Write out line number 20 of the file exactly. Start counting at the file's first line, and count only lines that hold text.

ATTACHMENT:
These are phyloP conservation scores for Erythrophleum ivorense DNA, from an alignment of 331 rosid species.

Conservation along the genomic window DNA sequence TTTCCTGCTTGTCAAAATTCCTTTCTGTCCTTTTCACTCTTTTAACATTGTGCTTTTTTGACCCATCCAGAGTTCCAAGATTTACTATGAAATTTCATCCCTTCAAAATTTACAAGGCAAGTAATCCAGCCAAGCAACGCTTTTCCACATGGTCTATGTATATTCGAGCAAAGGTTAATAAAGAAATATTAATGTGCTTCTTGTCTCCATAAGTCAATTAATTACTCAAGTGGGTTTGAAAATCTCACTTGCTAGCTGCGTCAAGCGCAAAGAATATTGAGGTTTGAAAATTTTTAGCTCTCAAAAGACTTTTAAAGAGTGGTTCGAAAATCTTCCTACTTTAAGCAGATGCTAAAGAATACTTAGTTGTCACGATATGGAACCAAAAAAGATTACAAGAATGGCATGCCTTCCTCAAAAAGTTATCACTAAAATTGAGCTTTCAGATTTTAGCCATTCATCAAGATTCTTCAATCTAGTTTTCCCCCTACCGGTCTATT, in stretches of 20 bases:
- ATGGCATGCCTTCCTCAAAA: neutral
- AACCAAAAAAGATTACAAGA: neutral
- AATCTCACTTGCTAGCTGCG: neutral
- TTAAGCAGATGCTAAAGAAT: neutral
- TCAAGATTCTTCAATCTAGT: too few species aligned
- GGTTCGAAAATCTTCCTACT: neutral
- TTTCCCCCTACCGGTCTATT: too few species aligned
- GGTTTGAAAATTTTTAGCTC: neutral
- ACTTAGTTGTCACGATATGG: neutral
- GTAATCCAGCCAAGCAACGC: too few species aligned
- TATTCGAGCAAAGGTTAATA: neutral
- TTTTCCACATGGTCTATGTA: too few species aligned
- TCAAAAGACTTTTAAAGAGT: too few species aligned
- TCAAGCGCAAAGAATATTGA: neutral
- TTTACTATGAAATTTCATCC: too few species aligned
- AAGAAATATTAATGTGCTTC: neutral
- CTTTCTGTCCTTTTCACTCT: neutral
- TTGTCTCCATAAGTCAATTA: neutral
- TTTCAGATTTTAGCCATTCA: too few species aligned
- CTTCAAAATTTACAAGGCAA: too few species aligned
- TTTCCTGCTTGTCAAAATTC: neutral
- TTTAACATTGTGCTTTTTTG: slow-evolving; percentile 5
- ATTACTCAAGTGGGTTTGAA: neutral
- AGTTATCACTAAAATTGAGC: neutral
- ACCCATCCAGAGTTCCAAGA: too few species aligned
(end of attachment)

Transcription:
- TTGTCTCCATAAGTCAATTA: neutral